How surprised were you by Lorena Ochoa’s retirement?

I was not surprised by her desire to retire, as she did not make it a secret that she would not be out on tour for a long time. Lorena and I have had many discussions regarding careers and other subjects but I was caught somewhat off guard as to her timing.

Your recent progress has been checked by a number of injuries. Have you always struggled to stay injury free?

None of my injuries have been as serious as the torn ligament in my thumb which kept me out for the first half of this year. My stomach illness at the end of 2008 is still a medical mystery to the expert team that treated me and they are still monitoring me. 

Are you a patient person away from the course?

Are you implying that I’m not a patient person on the course (laughs)? Hopefully I am getting more patient, be it on or off the course. Sitting out half the season tends to give you a lot of time to evaluate things.

What did you first think after your first round of links golf?

Birkdale in 2005 initiated me the hard way. My entire first round was played in cold, rainy and extremely windy conditions. In my practice round on a par 4, I hit driver, 6 iron to the green. The next day, in the first round, I hit driver, 3 wood, and then a 9 iron to reach. After that I’ve been ready for anything!

You can get some quirky bounces. What do you say to yourself when your ball kicks into a bunker?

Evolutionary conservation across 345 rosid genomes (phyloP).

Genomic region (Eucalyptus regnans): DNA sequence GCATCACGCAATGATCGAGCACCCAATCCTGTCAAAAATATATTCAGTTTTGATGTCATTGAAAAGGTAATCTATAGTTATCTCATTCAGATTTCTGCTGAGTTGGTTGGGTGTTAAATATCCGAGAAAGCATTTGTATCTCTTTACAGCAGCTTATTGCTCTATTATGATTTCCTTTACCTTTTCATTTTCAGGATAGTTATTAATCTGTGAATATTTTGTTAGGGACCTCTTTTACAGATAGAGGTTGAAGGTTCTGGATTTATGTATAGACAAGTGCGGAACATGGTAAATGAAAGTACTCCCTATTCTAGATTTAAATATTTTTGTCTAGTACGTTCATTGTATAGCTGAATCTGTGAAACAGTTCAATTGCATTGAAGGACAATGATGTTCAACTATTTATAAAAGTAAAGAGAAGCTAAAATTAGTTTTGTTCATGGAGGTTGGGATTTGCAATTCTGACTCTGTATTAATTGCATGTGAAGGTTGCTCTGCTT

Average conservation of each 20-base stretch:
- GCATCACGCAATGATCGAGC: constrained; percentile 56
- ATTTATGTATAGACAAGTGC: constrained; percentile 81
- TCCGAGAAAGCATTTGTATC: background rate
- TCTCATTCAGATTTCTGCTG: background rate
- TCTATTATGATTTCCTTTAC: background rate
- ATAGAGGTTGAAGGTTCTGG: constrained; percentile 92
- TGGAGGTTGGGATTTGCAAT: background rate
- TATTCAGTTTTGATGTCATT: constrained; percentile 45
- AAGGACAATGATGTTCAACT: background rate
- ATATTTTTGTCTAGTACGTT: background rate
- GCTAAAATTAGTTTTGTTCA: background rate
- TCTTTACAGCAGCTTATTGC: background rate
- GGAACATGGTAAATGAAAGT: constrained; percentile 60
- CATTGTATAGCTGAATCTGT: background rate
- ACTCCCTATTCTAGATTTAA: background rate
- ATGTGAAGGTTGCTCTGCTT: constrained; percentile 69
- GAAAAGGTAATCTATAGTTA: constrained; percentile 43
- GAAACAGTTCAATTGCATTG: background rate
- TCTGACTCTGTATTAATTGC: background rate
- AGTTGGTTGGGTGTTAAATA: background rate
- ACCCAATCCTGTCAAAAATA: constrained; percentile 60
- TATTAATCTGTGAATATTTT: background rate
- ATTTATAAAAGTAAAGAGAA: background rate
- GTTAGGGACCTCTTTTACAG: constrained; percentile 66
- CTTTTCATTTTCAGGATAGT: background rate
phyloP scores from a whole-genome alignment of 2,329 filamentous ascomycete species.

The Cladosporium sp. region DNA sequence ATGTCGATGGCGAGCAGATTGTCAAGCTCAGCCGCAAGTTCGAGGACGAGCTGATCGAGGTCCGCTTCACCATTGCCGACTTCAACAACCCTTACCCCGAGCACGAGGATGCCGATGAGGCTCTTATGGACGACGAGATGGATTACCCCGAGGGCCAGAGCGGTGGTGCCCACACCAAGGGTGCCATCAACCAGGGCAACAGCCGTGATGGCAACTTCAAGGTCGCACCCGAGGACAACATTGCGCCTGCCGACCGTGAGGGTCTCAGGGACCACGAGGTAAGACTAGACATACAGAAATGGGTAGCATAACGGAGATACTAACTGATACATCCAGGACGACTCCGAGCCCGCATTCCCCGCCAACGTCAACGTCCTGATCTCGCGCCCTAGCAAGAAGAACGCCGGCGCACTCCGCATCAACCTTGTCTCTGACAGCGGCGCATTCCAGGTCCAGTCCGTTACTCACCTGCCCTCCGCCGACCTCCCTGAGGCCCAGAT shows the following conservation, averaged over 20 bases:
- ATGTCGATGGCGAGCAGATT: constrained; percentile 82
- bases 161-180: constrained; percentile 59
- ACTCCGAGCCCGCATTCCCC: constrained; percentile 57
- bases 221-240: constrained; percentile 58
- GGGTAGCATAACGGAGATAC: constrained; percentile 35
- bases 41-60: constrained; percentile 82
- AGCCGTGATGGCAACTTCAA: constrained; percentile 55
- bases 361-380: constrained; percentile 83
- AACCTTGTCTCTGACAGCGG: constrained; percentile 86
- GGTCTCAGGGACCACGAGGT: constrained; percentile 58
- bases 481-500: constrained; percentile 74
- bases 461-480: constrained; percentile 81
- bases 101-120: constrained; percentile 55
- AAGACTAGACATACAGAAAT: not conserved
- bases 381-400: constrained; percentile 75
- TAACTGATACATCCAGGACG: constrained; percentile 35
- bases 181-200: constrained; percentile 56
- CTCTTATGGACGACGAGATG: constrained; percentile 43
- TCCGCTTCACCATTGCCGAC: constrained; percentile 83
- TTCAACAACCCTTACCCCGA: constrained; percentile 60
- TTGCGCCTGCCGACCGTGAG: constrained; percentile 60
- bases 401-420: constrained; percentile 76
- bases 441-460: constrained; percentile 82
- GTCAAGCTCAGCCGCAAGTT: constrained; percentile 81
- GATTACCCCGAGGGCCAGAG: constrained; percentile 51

It is never fun to see good shots getting penalised but that’s what makes it so different. Most of the time you can’t see where your ball lands so you go by the gallery’s response. My caddy, Colin Cann, is British, so doesn’t let me get too far out of sync. Having grown up playing on these courses he knows what to expect and is able to keep me quite calm – most of the time.
I have great confidence in my matchplay abilities and anything is possible with that format but it really has no place in a Major championship. What are your top three courses here?
Playing at the Old Course at St Andrews has to be my favourite, especially since the final round, in 2007, was on my 21st birthday. But I like Birkdale and Lytham very much too, so I guess those are my top three. It is hard to choose since they are all Hall of Fame-type courses. Wherever I win my first Women’s British Open will probably become my clear favourite. 

How often did you get asked about not having won a Major?
I always felt the expression ‘Best Player Not To Have Won A Major’ applied to someone who had been around a long time so at 21, when I was first asked about it, I was honoured that people respected my game enough to think I should have already won a Major. I was fine with it as I knew it was simply a matter of time before I won my first. If I was still being asked that question at 35 I might have had a different answer.

Your Solheim Cup record is up there with the best. Should one of the Majors be a matchplay event?
Interesting question, who knows? I have great confidence in my matchplay abilities and anything is possible with that format but it really has no place in a Major championship. 

You are not yet 24 but do you feel like one of the old timers now on the LPGA Tour?
This is my sixth year as a pro and, in some ways, I do feel like a veteran but, in other ways, I don’t. In reality, I am still very young and I am learning so much. Whenever I think of being a veteran I just remind myself of Juli Inkster and then I feel like a rookie again!

Factfile
Date of birth: August 5, 1986
Lives: Isleworth, Florida  LPGA wins: 9
Solheim Cup appearances: 3
Career high world ranking: 2nd
If not a golfer? Fashion designer